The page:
8. Obsessive-Compulsive Disorder
OCD is a common and chronic illness in which the person has recurring, uncontrollable thoughts (obsession) and repetitive behaviour (compulsion) that he or she feels the urge to repeat over and over. You must have seen people with OCD who cannot help their urges to clean, worry about germs or organise objects in a specific manner. They can get highly disturbed if they don’t get things done the way they want. This illness can be helped but not cured by talk therapy or medication.
9. Schizoaffective Disorder
This mental illness is a combination of schizophrenia symptoms, such as delusions and hallucination and mood disorder, such as mania or depression. Schizoaffective disorder is a life-long illness that can affect the patient’s day to day life including school, work, friend, and other social contacts. Most people with this illness have periodic episodes when this symptoms surface. While there is no cure for this disorder, symptoms can be controlled with a combination of medication and counselling.
10. Anxiety Disorder
Imagine sitting in a chair and getting a strong feeling that you’re about to fall but you don’t. That’s what it’s like to have an anxiety disorder. People suffering from this disorder feel constant anxiety and stress for no apparent reason. Treatment for this disorder includes counselling and medication, including antidepressants. If left untreated, this illness can reduce productivity and diminish the individual’s standard of living.
Misophonia is a condition in which emotional and psychological responses are triggered by certain sounds such as dripping water, chewing, horns, pencil tapping noises and other repetitive noises. Every patient has different trigger sounds and they can become highly enraged or irritated on hearing them. It can last for years or lifelong and affects all kinds of age groups. Treatment may include therapy or lifestyle recommendations with soundproof living area or sound protection.
12. Depersonalization Disorder
This mental condition can cause a person to experience a recurring feeling of being outside of their body and a sense that what’s happening around them may not be real. The affected person may feel as if he/she is in a dream. The patient might experience lack of sensory stimulation and a sensation of not being in control of one’s body, including speech. Depersonalization disorder usually occurs during adolescence or early adulthood. Treatment of depersonalized disorder involves psychotherapy.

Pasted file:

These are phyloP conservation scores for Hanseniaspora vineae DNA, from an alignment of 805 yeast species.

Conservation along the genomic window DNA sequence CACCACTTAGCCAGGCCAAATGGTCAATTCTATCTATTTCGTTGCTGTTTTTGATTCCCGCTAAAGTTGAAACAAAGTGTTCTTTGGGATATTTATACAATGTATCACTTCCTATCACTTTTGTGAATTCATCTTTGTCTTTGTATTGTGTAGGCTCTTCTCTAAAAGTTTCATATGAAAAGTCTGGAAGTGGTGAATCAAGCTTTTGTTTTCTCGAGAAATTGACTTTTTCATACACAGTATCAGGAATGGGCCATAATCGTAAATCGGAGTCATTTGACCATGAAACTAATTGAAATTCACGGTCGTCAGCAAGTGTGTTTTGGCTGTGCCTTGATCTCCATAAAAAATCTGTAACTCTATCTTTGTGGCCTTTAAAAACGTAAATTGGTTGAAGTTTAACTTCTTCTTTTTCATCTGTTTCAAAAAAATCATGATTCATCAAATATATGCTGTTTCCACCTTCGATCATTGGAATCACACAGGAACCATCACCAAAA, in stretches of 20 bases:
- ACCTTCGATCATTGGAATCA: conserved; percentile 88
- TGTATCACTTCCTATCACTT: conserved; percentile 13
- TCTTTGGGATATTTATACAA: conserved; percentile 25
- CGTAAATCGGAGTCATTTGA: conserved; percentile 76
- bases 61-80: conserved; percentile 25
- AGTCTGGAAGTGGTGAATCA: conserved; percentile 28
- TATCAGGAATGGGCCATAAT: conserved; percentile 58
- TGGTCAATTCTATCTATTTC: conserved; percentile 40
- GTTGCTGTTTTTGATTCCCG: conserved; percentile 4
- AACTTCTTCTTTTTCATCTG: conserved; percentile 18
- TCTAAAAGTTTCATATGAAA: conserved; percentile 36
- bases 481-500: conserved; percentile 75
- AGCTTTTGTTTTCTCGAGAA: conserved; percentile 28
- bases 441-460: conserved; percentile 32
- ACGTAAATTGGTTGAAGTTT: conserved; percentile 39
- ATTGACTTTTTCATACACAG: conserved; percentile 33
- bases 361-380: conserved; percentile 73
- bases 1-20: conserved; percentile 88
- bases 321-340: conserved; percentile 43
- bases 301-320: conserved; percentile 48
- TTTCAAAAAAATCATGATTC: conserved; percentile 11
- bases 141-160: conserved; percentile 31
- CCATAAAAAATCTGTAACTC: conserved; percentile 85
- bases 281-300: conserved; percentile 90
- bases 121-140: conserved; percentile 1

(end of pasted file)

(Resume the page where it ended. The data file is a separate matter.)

13. Attention Deficit Hyperactive Disorder
Symptoms of ADHD include inattentiveness, hyperactivity and impulsiveness. In some cases, if the patient hears a sound, that’s all he/she can think about. They have trouble focussing on more than one thing at a time. Symptoms of this condition tend to be noticed at an early age. Most cases diagnosed are between the age of 6 and 12. The symptoms of ADHD usually improves with age, but many adults who were diagnosed with this condition continue to experience problems. Treatment includes talk therapy sessions and medication.
14. Paranoid Personality Disorder
Having this disorder can destroy a family. The person has an unwarranted tendency to interpret the actions of other people as threatening and demeaning. This condition is marked primarily by distrust and suspicion of others. People suffering from this illness develop paranoid thoughts about their partners in their head, which they believe are real and no persuasion or proof can change their mind. The most effective way to treat this condition
15. Excoriation Disorder
Also known as Skin Picking Disorder or Dermatillomania, excoriation disorder is a mental illness in which a person constantly picks his/her own skin. This illness is related to Obsessive-Compulsive Disorder. It is characterized by repeated picking at one’s own skin to the extent that it causes wounds. Most people don’t know that they have it. They pick their moles, freckles, pimples and scars to smooth them and also when they are asleep or anxious. The best way to treat this condition is a combination of talk therapy and medication.